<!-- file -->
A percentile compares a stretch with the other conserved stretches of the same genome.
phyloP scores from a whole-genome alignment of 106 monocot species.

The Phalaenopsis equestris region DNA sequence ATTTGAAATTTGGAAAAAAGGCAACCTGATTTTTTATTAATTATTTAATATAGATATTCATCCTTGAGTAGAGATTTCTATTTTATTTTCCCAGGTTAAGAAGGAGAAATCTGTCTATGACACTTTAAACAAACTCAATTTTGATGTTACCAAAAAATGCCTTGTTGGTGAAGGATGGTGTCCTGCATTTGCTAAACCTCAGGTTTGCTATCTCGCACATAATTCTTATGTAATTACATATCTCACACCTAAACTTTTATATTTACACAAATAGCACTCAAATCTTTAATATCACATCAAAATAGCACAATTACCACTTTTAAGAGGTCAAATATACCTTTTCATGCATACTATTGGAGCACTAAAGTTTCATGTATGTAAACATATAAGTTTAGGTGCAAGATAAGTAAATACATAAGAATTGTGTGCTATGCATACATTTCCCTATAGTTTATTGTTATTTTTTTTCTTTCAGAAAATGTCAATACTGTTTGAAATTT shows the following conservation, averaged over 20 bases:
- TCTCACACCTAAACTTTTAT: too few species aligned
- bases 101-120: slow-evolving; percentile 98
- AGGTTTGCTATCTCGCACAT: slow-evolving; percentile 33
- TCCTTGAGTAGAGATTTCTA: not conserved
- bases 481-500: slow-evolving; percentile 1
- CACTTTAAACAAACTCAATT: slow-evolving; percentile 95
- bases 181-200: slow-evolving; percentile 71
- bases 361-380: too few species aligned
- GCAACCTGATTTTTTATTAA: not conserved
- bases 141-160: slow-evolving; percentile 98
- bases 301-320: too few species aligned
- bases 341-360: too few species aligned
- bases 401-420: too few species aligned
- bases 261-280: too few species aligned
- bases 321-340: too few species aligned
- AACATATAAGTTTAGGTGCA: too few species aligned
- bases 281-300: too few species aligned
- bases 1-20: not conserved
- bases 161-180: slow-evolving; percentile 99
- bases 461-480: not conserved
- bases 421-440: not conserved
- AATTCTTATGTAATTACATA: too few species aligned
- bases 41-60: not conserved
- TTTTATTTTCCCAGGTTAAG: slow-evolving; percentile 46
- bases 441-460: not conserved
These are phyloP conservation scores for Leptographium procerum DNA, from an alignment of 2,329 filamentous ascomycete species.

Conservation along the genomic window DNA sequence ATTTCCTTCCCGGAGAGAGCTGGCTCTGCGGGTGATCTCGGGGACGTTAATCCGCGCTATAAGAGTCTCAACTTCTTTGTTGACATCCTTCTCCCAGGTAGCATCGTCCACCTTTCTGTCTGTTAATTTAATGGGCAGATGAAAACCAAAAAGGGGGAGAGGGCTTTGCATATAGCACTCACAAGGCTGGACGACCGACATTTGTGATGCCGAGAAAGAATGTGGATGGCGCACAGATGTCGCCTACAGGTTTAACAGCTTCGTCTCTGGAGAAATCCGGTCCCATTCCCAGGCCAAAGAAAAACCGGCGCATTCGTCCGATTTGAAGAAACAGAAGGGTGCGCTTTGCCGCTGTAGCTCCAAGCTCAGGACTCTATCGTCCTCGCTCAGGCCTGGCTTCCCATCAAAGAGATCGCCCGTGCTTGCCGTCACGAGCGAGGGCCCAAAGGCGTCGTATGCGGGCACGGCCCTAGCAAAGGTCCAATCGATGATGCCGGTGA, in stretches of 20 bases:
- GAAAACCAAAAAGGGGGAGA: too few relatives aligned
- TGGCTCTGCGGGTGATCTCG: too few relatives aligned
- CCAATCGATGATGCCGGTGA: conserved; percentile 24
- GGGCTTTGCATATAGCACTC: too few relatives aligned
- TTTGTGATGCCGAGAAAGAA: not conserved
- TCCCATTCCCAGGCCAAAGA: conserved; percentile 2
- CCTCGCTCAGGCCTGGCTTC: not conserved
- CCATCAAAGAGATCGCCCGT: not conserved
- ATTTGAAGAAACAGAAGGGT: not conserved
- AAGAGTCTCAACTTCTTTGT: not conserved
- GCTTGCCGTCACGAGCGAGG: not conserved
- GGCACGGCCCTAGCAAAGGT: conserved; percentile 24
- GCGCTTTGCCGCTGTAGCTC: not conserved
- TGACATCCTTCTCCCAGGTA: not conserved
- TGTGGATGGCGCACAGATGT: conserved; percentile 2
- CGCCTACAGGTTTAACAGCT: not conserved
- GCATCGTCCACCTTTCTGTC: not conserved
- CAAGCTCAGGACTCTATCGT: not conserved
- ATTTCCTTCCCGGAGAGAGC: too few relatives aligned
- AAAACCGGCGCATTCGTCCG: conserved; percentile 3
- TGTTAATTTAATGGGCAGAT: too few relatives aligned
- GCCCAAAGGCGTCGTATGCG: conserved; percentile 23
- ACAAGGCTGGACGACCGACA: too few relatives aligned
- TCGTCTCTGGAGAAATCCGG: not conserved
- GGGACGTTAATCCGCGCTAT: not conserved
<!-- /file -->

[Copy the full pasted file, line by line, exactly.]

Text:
A percentile compares a stretch with the other conserved stretches of the same genome.
phyloP scores from a whole-genome alignment of 106 monocot species.

The Phalaenopsis equestris region DNA sequence ATTTGAAATTTGGAAAAAAGGCAACCTGATTTTTTATTAATTATTTAATATAGATATTCATCCTTGAGTAGAGATTTCTATTTTATTTTCCCAGGTTAAGAAGGAGAAATCTGTCTATGACACTTTAAACAAACTCAATTTTGATGTTACCAAAAAATGCCTTGTTGGTGAAGGATGGTGTCCTGCATTTGCTAAACCTCAGGTTTGCTATCTCGCACATAATTCTTATGTAATTACATATCTCACACCTAAACTTTTATATTTACACAAATAGCACTCAAATCTTTAATATCACATCAAAATAGCACAATTACCACTTTTAAGAGGTCAAATATACCTTTTCATGCATACTATTGGAGCACTAAAGTTTCATGTATGTAAACATATAAGTTTAGGTGCAAGATAAGTAAATACATAAGAATTGTGTGCTATGCATACATTTCCCTATAGTTTATTGTTATTTTTTTTCTTTCAGAAAATGTCAATACTGTTTGAAATTT shows the following conservation, averaged over 20 bases:
- TCTCACACCTAAACTTTTAT: too few species aligned
- bases 101-120: slow-evolving; percentile 98
- AGGTTTGCTATCTCGCACAT: slow-evolving; percentile 33
- TCCTTGAGTAGAGATTTCTA: not conserved
- bases 481-500: slow-evolving; percentile 1
- CACTTTAAACAAACTCAATT: slow-evolving; percentile 95
- bases 181-200: slow-evolving; percentile 71
- bases 361-380: too few species aligned
- GCAACCTGATTTTTTATTAA: not conserved
- bases 141-160: slow-evolving; percentile 98
- bases 301-320: too few species aligned
- bases 341-360: too few species aligned
- bases 401-420: too few species aligned
- bases 261-280: too few species aligned
- bases 321-340: too few species aligned
- AACATATAAGTTTAGGTGCA: too few species aligned
- bases 281-300: too few species aligned
- bases 1-20: not conserved
- bases 161-180: slow-evolving; percentile 99
- bases 461-480: not conserved
- bases 421-440: not conserved
- AATTCTTATGTAATTACATA: too few species aligned
- bases 41-60: not conserved
- TTTTATTTTCCCAGGTTAAG: slow-evolving; percentile 46
- bases 441-460: not conserved
These are phyloP conservation scores for Leptographium procerum DNA, from an alignment of 2,329 filamentous ascomycete species.

Conservation along the genomic window DNA sequence ATTTCCTTCCCGGAGAGAGCTGGCTCTGCGGGTGATCTCGGGGACGTTAATCCGCGCTATAAGAGTCTCAACTTCTTTGTTGACATCCTTCTCCCAGGTAGCATCGTCCACCTTTCTGTCTGTTAATTTAATGGGCAGATGAAAACCAAAAAGGGGGAGAGGGCTTTGCATATAGCACTCACAAGGCTGGACGACCGACATTTGTGATGCCGAGAAAGAATGTGGATGGCGCACAGATGTCGCCTACAGGTTTAACAGCTTCGTCTCTGGAGAAATCCGGTCCCATTCCCAGGCCAAAGAAAAACCGGCGCATTCGTCCGATTTGAAGAAACAGAAGGGTGCGCTTTGCCGCTGTAGCTCCAAGCTCAGGACTCTATCGTCCTCGCTCAGGCCTGGCTTCCCATCAAAGAGATCGCCCGTGCTTGCCGTCACGAGCGAGGGCCCAAAGGCGTCGTATGCGGGCACGGCCCTAGCAAAGGTCCAATCGATGATGCCGGTGA, in stretches of 20 bases:
- GAAAACCAAAAAGGGGGAGA: too few relatives aligned
- TGGCTCTGCGGGTGATCTCG: too few relatives aligned
- CCAATCGATGATGCCGGTGA: conserved; percentile 24
- GGGCTTTGCATATAGCACTC: too few relatives aligned
- TTTGTGATGCCGAGAAAGAA: not conserved
- TCCCATTCCCAGGCCAAAGA: conserved; percentile 2
- CCTCGCTCAGGCCTGGCTTC: not conserved
- CCATCAAAGAGATCGCCCGT: not conserved
- ATTTGAAGAAACAGAAGGGT: not conserved
- AAGAGTCTCAACTTCTTTGT: not conserved
- GCTTGCCGTCACGAGCGAGG: not conserved
- GGCACGGCCCTAGCAAAGGT: conserved; percentile 24
- GCGCTTTGCCGCTGTAGCTC: not conserved
- TGACATCCTTCTCCCAGGTA: not conserved
- TGTGGATGGCGCACAGATGT: conserved; percentile 2
- CGCCTACAGGTTTAACAGCT: not conserved
- GCATCGTCCACCTTTCTGTC: not conserved
- CAAGCTCAGGACTCTATCGT: not conserved
- ATTTCCTTCCCGGAGAGAGC: too few relatives aligned
- AAAACCGGCGCATTCGTCCG: conserved; percentile 3
- TGTTAATTTAATGGGCAGAT: too few relatives aligned
- GCCCAAAGGCGTCGTATGCG: conserved; percentile 23
- ACAAGGCTGGACGACCGACA: too few relatives aligned
- TCGTCTCTGGAGAAATCCGG: not conserved
- GGGACGTTAATCCGCGCTAT: not conserved